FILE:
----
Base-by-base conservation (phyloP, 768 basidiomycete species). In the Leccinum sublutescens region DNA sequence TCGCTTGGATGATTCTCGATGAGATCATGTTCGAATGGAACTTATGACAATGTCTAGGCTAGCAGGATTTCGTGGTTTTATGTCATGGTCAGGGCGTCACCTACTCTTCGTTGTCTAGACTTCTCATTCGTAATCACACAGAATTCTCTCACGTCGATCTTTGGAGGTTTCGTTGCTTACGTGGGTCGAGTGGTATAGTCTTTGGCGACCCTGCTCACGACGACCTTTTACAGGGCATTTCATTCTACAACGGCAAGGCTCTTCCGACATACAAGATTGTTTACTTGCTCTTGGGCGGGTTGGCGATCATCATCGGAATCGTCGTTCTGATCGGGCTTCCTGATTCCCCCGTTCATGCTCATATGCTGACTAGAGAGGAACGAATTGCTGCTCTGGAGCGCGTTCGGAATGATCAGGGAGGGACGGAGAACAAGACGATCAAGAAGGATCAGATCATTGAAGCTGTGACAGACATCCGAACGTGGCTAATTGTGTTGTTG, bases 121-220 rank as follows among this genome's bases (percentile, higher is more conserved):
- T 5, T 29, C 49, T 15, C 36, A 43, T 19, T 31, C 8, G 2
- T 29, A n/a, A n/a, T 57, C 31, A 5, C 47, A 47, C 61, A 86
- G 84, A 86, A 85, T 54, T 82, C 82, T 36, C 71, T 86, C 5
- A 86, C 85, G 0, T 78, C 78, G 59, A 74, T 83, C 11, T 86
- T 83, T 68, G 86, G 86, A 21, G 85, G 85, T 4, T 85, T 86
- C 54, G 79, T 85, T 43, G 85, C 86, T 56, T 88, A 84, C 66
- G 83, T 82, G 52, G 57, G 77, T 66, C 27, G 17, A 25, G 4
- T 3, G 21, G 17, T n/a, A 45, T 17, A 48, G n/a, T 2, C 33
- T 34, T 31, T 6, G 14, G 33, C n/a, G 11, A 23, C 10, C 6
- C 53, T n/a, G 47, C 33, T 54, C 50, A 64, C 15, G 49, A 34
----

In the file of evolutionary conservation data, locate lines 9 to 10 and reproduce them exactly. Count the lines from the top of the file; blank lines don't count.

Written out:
- T 3, G 21, G 17, T n/a, A 45, T 17, A 48, G n/a, T 2, C 33
- T 34, T 31, T 6, G 14, G 33, C n/a, G 11, A 23, C 10, C 6